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Accurate Simulation and Validation of the Detector Response for Improved Bragg Peak Localization Via Ionoacoustics

H Wieser1*, P Dash2, A Savoia3, W Assmann4, K Parodi5, J Lascaud6, (1) Ludwig-Maximilians-University Munchen, Garching B. Munich, BV, DE, (2) Ludwig-Maximilians-University Munchen, Garching B. Munich, DE, (3) Universita Degli Studi Roma Tre, Rome, IT, (4) Ludwig-Maximilians-University Munchen, Garching B. Munich, DE, (5) Ludwig-Maximilians-University Munchen, Garching B. Munich, DE, (6) Ludwig-Maximilians-University Munchen, Garching B. Munich, DE

Presentations

(Sunday, 7/12/2020)   [Eastern Time (GMT-4)]

Room: AAPM ePoster Library

Purpose: Accurate in-vivo range monitoring based on the ionoacoustic effect requires knowledge of the detector response to recover the original acoustic emission from the Bragg peak.

Methods: We investigated the influence of the detector response (electrical and spatial impulse responses, EIR and SIR respectively) on the accuracy of ionoacoustic range verification. We performed ionoacoustic measurements in water for pulsed 20 MeV proton beams at the Maier-Leibnitz Tandem accelerator in Garching. The measurements were repeated for several detectors of different technologies (PZT and CMUT), shapes and position, herewith actively changing the detector’s EIR and SIR. The experimental results were compared to our in-house simulation framework, based on FLUKA to calculate the initial energy deposition and the k-Wave Matlab toolbox for wave propagation, considering both, idealized point detectors and realistic detectors. For a given configuration, we obtained a triplet of signals (experiment and simulations for ideal sensors and realistic detectors) which allowed to obtain the spatially dependent total impulse response (TIR) of a specific detector.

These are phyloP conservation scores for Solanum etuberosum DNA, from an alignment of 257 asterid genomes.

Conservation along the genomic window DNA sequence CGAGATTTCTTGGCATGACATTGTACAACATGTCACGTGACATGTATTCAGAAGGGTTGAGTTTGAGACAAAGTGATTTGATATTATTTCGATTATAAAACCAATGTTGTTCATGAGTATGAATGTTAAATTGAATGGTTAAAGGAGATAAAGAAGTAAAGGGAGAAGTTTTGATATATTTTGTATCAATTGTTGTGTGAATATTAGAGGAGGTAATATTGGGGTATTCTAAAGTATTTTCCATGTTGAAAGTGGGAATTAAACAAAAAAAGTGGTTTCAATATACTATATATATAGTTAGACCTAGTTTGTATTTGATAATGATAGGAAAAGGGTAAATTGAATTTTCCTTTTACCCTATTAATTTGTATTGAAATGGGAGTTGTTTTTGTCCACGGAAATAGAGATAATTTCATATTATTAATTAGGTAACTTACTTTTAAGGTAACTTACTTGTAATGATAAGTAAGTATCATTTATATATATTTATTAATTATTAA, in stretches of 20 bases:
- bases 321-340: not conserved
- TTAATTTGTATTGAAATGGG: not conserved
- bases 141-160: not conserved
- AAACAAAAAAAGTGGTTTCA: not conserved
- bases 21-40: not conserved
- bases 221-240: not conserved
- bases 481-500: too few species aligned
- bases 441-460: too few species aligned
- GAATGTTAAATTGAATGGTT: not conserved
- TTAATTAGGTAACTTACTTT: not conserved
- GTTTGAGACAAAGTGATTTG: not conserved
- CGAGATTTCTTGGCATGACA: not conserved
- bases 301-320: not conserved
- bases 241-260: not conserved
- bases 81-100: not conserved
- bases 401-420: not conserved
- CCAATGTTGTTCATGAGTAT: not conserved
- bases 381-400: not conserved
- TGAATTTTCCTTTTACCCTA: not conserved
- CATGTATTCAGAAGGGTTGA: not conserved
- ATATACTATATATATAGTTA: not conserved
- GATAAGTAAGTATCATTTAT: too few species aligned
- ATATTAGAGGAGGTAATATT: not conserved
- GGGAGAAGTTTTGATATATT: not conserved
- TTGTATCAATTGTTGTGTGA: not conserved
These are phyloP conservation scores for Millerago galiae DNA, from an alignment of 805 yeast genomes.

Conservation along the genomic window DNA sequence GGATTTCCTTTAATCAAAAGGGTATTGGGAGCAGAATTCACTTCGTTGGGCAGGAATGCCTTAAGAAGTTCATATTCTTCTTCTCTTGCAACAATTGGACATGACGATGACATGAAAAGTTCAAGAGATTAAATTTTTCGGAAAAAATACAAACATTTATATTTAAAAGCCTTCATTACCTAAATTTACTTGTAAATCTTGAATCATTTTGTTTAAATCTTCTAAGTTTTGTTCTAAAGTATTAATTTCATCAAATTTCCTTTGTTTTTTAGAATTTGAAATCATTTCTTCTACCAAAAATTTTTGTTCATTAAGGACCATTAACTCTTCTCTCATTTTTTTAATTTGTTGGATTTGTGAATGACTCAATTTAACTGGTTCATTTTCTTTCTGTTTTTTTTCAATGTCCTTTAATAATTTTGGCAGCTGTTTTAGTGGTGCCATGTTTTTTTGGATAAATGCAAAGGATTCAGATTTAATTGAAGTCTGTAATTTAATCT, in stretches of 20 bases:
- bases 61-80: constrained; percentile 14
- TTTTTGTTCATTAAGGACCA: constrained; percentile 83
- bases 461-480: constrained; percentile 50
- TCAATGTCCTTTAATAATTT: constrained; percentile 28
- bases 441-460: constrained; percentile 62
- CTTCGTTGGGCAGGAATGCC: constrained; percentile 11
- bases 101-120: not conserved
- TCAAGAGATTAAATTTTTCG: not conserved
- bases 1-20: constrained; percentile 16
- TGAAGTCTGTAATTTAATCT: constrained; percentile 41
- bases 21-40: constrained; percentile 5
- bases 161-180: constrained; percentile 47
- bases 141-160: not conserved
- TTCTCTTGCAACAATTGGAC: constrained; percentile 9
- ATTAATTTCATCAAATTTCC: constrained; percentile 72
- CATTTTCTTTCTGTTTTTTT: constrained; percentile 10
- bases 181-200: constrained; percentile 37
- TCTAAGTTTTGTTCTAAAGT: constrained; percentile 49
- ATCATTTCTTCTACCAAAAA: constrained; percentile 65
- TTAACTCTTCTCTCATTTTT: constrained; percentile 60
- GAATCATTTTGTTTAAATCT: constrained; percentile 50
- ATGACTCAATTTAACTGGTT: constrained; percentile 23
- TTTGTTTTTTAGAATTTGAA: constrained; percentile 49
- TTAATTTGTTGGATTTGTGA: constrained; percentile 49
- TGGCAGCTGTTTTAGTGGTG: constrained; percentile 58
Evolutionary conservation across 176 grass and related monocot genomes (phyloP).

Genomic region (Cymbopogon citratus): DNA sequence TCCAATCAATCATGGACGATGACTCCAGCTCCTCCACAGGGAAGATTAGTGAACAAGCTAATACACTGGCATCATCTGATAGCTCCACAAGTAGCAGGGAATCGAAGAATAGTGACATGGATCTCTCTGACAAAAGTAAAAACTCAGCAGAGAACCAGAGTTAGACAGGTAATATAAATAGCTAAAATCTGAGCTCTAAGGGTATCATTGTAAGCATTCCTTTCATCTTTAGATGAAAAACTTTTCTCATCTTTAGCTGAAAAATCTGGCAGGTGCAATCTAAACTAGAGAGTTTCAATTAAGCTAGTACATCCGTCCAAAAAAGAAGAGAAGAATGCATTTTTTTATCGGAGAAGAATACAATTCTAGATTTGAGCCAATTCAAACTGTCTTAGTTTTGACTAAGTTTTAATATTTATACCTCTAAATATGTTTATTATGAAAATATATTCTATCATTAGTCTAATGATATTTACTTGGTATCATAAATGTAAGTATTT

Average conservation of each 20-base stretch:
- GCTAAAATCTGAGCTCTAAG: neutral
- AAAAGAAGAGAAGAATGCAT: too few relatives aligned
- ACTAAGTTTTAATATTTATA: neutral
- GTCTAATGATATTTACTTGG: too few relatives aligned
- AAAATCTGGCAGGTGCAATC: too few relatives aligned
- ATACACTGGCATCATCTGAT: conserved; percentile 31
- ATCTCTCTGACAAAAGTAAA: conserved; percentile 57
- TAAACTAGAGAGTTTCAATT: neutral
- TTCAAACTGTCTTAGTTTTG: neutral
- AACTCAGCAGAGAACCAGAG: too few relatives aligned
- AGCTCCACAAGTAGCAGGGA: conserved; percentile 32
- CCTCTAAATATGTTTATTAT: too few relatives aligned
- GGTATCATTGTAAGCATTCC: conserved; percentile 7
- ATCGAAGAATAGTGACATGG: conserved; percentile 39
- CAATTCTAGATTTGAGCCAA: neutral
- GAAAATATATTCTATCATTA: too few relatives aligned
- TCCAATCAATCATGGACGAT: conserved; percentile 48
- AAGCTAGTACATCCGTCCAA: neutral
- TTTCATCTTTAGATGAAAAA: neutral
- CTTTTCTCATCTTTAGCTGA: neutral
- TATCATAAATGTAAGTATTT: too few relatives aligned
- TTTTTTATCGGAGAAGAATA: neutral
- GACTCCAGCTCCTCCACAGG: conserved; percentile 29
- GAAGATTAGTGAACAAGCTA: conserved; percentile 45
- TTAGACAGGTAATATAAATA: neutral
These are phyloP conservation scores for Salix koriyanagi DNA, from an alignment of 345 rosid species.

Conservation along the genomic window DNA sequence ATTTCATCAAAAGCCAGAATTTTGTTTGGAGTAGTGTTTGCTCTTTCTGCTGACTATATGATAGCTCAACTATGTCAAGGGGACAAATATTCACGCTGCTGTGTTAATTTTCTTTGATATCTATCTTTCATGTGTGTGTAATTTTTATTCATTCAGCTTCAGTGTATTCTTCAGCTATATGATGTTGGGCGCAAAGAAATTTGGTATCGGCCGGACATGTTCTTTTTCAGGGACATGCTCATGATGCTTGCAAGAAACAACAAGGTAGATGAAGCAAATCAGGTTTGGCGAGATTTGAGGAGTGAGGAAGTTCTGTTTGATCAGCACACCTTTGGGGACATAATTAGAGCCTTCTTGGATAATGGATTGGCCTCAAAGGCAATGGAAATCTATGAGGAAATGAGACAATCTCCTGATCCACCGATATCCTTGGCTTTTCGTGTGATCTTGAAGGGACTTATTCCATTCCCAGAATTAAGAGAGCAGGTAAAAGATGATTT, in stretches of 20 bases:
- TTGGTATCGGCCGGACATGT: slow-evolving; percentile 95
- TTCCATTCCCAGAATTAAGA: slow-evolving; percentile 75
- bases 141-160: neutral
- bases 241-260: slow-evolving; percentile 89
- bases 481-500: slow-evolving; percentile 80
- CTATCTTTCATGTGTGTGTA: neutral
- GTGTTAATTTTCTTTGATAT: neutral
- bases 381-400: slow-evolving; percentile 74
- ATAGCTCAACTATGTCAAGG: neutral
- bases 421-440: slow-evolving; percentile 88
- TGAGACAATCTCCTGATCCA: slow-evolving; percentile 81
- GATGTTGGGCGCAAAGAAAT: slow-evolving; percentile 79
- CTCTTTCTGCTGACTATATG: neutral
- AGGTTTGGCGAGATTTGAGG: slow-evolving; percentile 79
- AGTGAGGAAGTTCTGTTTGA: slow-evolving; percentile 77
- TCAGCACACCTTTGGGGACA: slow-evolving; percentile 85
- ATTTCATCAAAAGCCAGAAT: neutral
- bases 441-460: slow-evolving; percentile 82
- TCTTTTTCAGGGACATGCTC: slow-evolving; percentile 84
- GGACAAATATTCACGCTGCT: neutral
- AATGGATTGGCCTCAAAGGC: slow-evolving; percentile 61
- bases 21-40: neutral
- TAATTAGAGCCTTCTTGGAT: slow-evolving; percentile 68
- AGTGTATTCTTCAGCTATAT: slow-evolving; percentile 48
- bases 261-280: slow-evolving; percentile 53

Results: Different spatial positions change the relative orientation and distance of the detector to the Bragg peak, which ultimately yielded distinct ionoacoustic signals. We derived the spatially independent EIR by deconvolving the simulated SIR from measurements to obtain the detector TIR for a given configuration. Good agreement was achieved between the experimental and simulated data by applying the same EIR and updating the simulated SIR with the detector position, showing the correct TIR modelling. Knowing the EIR from a calibration measurement and the SIR from simulation allows a deconvolution of the TIR to recover the original ionoacoustic signal which gives rise to the underlying pencil beam dose deposition.

Conclusion: Deconvolution of the detector impulse response allows accurate estimation of the ionoacoustic signals, improving the accuracy of post-processing operations such as time-of-flight calculations, triangulation or dose reconstruction algorithms.

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Funding Support, Disclosures, and Conflict of Interest: ERC (Grant 72553), DFG (Grants 403225886 & 24819222)

Keywords

Protons

Taxonomy

Not Applicable / None Entered.

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